Reps. Rashida Tlaib and Cori Bush have come out in defense of far-left agitators indicted for their role in the violent "Stop Cop City" protests against the creation of a police training facility near Atlanta, Georgia.
The Squad members deemed the construction of the compound "racist," and suggested the decision to prosecute those who tried to prevent the project from taking off was "dangerous and dystopian."
"Last week, Georgia's Republican attorney general doubled down on his politically motivated prosecution of protesters, charging 61 people with state [Racketeer Influenced and Corrupt Organizations Act] charges," the duo wrote in a September 14 piece for The Nation.
They claimed Christopher Carr was "sending a clear message that dissent will be punished," and that the indictment "reads less like a legal document and more like a MAGA manifesto."
Tlaib and Bush referred to the police training facility as "the apex of injustice," and stated in no uncertain terms that they "stand against these dangerous and dystopian efforts to criminalize the protection of the planet, threaten the health and safety of Black and brown communities, and transform political advocacy into 'terrorism' punished with extreme charges and sentences."
They dismissed the domestic terrorism charges handed down to numerous Antifa-linked agitators, claiming prosecutors relied on "baseless evidence and minor offenses."
Of the 61 defendants hit with RICO charges, a majority had already been charged with domestic terrorism or other serious offenses in the months prior to the roundup, and their alleged activities were meticulously outlined both by journalists as well as the indictment, where they were collectively branded an "enterprise of militant anarchists, eco-activists and community organizers."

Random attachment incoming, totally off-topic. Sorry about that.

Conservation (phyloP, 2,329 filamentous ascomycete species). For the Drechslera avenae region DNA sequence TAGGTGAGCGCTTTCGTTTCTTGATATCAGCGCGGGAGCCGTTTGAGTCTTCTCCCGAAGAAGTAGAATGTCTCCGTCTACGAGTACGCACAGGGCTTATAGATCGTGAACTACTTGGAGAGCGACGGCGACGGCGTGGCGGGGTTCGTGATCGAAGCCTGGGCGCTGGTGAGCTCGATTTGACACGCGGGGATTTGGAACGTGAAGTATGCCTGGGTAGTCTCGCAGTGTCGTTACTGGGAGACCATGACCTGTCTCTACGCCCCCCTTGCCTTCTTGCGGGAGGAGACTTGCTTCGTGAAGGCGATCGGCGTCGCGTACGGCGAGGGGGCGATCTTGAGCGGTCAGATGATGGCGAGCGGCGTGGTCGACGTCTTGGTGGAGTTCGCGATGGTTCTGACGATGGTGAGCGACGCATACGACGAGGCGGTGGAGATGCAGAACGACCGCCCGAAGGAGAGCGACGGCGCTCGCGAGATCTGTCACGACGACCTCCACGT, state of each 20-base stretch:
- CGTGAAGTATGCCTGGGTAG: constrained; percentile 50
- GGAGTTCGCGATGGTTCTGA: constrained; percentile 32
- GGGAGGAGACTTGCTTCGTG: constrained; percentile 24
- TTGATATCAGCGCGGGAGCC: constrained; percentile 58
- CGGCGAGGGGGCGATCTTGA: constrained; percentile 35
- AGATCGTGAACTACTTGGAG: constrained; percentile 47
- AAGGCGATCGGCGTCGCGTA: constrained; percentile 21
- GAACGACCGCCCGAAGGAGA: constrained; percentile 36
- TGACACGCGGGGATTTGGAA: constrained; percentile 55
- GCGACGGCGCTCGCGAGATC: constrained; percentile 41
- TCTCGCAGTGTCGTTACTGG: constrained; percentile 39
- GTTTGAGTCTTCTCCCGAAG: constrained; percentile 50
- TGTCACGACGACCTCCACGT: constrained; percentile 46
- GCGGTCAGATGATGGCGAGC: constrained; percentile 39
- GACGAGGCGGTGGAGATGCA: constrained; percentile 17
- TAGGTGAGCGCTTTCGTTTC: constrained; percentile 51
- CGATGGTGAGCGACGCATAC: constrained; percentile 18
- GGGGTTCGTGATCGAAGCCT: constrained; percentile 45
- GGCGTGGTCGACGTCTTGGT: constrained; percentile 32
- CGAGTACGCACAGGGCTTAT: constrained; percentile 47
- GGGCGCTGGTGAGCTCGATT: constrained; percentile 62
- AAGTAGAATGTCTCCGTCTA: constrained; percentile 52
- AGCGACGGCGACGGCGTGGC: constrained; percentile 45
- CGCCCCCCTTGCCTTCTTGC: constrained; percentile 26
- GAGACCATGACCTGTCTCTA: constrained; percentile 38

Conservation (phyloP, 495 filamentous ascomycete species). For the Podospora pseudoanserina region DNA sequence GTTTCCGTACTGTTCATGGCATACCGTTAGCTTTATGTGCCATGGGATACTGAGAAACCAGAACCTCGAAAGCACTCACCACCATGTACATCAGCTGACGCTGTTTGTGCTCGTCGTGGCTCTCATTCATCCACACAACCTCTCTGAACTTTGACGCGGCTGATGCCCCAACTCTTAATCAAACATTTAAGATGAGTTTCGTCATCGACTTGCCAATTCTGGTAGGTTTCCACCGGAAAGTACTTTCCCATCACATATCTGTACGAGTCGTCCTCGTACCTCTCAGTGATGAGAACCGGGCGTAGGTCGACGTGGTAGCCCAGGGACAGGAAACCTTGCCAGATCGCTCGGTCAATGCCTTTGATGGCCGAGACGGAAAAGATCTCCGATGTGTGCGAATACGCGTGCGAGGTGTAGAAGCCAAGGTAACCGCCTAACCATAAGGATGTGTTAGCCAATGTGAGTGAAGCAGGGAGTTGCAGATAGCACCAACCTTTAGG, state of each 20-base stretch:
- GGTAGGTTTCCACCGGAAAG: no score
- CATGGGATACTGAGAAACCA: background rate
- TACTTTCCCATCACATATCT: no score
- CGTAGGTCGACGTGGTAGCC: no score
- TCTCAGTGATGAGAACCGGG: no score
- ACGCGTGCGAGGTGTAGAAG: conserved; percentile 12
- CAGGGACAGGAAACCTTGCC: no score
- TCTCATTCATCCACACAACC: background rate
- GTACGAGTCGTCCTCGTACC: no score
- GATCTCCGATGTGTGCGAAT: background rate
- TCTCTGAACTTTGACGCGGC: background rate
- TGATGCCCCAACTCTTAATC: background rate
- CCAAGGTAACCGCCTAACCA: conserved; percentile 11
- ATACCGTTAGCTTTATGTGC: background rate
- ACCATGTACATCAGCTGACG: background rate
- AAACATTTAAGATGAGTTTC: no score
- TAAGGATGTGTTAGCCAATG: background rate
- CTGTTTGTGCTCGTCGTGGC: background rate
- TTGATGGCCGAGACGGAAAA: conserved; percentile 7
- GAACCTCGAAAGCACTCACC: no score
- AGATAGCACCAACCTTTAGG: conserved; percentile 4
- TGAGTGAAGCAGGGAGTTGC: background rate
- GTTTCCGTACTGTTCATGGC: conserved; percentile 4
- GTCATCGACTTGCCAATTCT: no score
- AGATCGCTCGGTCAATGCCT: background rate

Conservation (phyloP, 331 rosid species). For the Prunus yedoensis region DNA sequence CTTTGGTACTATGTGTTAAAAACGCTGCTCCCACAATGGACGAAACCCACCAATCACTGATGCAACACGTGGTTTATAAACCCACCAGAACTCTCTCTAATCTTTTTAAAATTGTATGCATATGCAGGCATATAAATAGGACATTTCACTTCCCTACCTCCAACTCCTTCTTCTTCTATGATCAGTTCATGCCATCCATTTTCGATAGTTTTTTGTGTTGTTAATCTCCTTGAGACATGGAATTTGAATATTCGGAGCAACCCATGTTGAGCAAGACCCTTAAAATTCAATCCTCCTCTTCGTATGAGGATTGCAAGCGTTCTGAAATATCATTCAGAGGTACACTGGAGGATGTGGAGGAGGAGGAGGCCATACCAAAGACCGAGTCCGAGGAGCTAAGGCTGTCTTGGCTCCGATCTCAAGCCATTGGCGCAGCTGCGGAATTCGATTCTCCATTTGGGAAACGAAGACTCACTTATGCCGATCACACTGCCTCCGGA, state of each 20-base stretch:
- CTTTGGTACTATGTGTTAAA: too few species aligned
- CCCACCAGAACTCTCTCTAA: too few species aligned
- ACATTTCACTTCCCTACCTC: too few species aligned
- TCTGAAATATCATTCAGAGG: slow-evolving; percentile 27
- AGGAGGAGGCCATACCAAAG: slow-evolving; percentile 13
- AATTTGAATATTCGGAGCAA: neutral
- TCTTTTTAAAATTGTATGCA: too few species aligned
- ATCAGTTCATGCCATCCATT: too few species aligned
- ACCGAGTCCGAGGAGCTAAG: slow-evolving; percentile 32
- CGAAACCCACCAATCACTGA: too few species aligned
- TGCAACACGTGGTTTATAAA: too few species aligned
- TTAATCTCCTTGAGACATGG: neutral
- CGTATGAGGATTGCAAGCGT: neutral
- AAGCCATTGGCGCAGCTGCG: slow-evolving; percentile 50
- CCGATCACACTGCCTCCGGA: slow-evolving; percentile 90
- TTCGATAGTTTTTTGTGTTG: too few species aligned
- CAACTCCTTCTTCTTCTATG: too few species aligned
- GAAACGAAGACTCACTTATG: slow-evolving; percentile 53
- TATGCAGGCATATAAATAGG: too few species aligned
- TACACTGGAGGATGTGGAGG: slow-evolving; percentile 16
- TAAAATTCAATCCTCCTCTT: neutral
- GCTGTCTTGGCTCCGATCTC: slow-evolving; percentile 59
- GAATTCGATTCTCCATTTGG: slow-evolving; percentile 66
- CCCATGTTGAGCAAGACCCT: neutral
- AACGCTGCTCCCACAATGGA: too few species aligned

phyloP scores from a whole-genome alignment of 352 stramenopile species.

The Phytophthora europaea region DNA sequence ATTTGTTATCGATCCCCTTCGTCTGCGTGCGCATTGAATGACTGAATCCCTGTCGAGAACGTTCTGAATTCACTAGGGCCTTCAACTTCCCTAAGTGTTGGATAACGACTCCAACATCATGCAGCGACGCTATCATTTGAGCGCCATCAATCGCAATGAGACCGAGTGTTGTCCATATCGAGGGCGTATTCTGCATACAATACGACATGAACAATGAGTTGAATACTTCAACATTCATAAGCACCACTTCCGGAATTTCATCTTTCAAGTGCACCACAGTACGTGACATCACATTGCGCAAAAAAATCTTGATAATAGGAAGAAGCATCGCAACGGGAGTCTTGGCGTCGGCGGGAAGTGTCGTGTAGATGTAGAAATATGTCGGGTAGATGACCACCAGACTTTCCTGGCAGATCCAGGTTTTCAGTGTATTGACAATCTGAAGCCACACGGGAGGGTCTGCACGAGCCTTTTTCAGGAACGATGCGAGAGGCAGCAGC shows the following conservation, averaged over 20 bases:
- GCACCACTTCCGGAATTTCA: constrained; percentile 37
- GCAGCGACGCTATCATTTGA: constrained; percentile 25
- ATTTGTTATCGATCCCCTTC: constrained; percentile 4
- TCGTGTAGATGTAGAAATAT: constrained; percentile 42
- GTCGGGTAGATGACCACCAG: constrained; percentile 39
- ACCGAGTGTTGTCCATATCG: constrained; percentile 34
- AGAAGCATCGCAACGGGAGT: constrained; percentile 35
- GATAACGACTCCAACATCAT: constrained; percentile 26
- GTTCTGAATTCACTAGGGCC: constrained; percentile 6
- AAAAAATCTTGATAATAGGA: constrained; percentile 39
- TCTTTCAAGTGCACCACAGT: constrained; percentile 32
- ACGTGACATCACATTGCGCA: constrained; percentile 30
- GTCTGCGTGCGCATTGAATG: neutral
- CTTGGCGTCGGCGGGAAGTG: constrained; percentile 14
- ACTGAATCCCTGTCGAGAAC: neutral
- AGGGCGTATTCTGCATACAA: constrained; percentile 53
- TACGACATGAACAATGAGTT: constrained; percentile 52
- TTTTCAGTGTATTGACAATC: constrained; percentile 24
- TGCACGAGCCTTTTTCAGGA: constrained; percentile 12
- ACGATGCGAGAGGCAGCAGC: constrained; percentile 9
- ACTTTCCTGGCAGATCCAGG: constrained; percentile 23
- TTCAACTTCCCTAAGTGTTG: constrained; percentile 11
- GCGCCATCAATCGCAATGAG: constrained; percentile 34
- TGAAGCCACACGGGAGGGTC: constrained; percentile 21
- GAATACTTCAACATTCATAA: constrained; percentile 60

For months, far-left agitators wreaked havoc on the area, carrying out numerous attacks, setting up potentially deadly booby traps, and generally making it impossible for officials to move forward on the project.
"They hold a core belief that society should abolish police, government, and private business, and as further alleged they’re willing to bring about such changes 'by any means necessary' including violence," Carr said following the indictment, adding that the group recruited and trained individuals from Georgia and beyond "to participate in this criminal enterprise."
Tlaib and Bush nonetheless presented those facing prosecution as non-violent resistors, even going so far as to compare them to icons of the civil rights era who had been arrested for simply exercising their constitutional rights.
"Regardless of one's politics," the pair concluded, "every person in our country should be able to advocate for what they believe in, which is why it is crucial that we pay attention to what is happening in Cop City."
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